Conclusion




L'Orangeraie is a powerful novel that deals with complex and sensitive issues such as war, violence, identity, memory, love, and forgiveness. It tells the story of two twin brothers who are separated by a tragic choice that their parents make for them. It follows their different destinies as one dies in an explosion while the other escapes to Canada. It shows how they cope with their past and their present through theater.


The novel challenges the reader to reflect on the moral choices that people face in situations of conflict, oppression, and injustice. It also shows how art can be a source of healing, expression, and resistance. It is a novel that inspires hope and compassion in a world that often seems hopeless and cruel.


I personally enjoyed reading this novel because it made me think about the human cost of war and the role of art in society. It also made me feel empathy and admiration for the characters, especially Amed and Aziz, who showed courage and resilience in the face of adversity. I think that this novel is a valuable contribution to the literature of war and peace, as it offers a different perspective and a different voice from the usual ones.


FAQs




Here are some frequently asked questions about L'Orangeraie and their answers:



Question


Answer


Who is Larry Tremblay and what is his background?


Larry Tremblay is a Canadian writer, director, actor, and specialist in Kathakali, an Indian dance theater form. He was born in 1954 in Chicoutimi, Quebec. He has written more than 30 books, including novels, plays, poems, and essays. He has also directed and performed in many theater productions, both in Canada and abroad. He is a professor of theater at the Université du Québec à Montréal.


What is the genre and style of L'Orangeraie?


L'Orangeraie is a novel that can be classified as a war novel, a psychological novel, or a bildungsroman (a novel of education or formation). It is written in a simple and clear language, with short sentences and paragraphs. It uses a third-person omniscient narrator, who knows the thoughts and feelings of all the characters. It also uses some elements of fantasy and magic realism, such as the appearance of Amed's ghost or the transformation of Aziz into a bird.


Where and when does the story take place?


The story takes place in an unnamed country that is divided by war and violence. The author does not specify the exact location or time period of the story, but he gives some clues that suggest that it could be somewhere in the Middle East or North Africa, in the late 20th or early 21st century. The story also takes place in Canada, where Amed/Aziz moves after the explosion.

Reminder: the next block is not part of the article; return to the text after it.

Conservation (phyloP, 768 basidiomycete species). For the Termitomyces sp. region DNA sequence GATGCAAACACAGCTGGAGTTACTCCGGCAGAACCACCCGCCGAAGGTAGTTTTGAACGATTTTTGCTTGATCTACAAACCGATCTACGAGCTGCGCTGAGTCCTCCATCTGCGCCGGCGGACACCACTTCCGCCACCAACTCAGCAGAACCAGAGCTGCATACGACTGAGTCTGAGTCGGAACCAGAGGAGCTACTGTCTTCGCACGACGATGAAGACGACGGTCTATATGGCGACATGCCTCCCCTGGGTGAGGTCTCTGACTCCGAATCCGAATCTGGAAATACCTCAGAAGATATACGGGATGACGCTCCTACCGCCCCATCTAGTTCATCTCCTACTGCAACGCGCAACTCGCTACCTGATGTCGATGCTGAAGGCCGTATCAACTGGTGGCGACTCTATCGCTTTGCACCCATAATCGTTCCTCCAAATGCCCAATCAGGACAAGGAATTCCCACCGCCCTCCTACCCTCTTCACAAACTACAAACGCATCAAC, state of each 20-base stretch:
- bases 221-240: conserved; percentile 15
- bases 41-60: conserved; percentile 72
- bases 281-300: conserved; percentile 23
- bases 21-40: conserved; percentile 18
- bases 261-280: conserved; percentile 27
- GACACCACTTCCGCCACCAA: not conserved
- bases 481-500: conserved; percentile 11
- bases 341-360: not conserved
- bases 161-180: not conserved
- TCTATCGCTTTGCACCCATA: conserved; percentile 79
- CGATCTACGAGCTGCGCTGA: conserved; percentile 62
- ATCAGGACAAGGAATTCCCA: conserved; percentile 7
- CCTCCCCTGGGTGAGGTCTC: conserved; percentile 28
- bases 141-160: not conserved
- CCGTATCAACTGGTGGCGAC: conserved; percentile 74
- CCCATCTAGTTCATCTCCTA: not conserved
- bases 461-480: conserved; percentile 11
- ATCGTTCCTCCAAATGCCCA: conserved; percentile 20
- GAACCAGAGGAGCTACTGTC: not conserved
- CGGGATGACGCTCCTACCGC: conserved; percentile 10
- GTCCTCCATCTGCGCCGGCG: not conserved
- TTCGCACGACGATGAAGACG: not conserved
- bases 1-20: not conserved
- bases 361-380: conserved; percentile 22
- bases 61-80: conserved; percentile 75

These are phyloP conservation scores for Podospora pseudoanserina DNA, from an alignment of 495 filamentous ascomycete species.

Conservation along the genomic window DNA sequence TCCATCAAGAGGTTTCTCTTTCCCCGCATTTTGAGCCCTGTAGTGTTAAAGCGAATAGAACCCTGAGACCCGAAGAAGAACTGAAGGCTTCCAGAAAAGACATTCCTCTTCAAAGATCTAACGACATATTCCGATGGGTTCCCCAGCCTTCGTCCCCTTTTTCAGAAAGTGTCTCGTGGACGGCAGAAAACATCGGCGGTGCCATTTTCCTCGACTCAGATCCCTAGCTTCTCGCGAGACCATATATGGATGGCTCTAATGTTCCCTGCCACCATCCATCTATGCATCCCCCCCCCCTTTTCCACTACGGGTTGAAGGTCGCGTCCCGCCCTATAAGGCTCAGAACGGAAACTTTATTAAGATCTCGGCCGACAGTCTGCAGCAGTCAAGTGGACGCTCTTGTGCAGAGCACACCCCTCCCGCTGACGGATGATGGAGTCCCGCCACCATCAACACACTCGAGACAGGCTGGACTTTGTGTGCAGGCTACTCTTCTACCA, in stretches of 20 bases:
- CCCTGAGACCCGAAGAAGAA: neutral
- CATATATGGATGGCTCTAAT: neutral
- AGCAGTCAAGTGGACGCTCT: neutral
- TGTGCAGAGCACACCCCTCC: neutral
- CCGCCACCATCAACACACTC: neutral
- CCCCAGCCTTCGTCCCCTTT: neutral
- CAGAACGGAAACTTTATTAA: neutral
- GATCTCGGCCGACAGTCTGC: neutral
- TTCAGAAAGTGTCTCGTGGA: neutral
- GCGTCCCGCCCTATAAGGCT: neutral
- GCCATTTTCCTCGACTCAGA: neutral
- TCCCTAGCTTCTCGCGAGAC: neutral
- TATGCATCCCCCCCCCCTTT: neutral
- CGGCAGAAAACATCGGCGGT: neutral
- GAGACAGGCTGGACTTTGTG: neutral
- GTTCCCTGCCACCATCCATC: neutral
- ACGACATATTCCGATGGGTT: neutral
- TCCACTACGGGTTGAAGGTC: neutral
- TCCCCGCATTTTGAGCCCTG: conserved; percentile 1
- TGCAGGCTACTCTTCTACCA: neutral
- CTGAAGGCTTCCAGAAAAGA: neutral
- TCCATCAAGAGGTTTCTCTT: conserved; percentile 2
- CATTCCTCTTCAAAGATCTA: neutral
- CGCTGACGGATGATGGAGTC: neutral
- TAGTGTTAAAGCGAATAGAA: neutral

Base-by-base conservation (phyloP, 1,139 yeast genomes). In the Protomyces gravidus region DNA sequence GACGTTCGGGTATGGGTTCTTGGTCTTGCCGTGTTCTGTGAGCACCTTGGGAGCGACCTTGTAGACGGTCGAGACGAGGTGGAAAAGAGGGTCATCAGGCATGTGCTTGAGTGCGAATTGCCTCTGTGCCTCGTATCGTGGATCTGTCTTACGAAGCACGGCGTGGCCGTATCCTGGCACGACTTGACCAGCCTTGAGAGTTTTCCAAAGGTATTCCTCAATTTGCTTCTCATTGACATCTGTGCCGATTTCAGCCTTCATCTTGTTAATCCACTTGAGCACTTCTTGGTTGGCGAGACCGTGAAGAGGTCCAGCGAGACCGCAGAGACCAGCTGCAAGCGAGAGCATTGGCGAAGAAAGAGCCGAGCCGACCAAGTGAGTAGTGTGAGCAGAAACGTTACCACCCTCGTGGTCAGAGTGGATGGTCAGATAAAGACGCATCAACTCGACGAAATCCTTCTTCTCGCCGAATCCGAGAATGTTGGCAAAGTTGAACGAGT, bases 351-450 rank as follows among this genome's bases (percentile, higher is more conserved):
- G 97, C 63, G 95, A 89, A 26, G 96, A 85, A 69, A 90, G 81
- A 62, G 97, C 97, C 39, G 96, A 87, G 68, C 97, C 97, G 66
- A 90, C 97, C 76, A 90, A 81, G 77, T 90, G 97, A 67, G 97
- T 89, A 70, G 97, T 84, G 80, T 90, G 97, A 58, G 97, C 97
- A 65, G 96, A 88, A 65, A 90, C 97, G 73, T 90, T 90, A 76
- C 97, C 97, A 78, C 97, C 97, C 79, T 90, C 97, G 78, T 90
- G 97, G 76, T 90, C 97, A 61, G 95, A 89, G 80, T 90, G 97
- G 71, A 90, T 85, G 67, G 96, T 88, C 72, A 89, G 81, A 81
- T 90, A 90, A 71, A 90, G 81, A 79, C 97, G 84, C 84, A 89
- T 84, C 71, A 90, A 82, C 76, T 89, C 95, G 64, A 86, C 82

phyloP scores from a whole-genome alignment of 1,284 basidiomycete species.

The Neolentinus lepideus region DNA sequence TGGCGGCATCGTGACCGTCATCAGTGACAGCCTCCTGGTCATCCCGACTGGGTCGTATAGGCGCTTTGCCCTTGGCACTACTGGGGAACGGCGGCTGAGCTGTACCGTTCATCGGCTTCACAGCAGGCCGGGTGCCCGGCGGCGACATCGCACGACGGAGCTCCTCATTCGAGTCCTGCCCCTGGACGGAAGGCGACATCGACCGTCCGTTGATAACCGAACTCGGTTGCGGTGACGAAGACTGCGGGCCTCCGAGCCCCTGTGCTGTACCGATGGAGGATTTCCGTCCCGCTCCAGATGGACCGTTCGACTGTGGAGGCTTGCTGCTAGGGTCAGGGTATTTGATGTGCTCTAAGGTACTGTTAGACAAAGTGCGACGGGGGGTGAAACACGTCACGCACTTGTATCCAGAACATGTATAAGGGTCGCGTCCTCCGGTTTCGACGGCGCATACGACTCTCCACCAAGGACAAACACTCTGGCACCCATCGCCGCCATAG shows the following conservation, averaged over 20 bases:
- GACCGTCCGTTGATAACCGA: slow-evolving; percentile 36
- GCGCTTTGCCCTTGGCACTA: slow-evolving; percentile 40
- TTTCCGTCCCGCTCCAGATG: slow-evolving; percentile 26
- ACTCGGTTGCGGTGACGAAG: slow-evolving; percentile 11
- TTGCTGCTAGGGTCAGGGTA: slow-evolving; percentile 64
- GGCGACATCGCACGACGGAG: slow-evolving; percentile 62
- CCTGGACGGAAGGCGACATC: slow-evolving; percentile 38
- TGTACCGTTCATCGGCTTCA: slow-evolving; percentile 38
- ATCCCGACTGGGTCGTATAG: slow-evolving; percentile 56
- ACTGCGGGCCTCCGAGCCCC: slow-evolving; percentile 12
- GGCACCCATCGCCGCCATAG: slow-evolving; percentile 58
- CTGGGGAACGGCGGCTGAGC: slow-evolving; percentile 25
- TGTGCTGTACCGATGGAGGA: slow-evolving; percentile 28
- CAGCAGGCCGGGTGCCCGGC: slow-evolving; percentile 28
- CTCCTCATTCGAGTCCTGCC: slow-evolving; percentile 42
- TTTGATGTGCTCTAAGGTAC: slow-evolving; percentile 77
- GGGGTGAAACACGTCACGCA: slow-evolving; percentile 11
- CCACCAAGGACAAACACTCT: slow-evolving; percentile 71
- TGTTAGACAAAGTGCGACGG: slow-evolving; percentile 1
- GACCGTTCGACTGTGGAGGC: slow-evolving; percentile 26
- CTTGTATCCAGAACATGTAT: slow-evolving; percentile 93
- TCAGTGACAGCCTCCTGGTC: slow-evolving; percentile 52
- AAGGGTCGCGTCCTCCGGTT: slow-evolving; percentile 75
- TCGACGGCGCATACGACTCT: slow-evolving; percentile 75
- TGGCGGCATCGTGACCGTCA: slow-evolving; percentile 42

What are some of the symbols and motifs used in the novel?


The novel uses several symbols and motifs to convey its themes and messages. Some of them are: - The orange grove: It symbolizes the innocence and happiness of childhood, as well as the beauty and fragility of nature. It also represents the homeland and the identity of the characters, which are threatened by war and violence. - The kite: It symbolizes the freedom and joy of flying, as well as the hope and dreams of the twins. It also represents their bond and their communication, which are severed by their separation. - The belt of explosives: It symbolizes the death and destruction caused by war and terrorism, as well as the manipulation and coercion of those who use them. It also represents the choice and the sacrifice that Amed/Aziz has to make for his brother. - The theater: It symbolizes the art and creativity that can heal and transform trauma and pain, as well as express and resist injustice and oppression. It also represents the identity and memory that Amed/Michael tries to preserve and share through his play.


How can I download L'Orangeraie in PDF format?


You can download L'Orangeraie in PDF format from various online sources, such as Amazon Kindle, Google Books, or Project Gutenberg. However, you may need to pay a fee or register an account to access some of them. You can also borrow or buy a physical copy of the book from your local library or bookstore.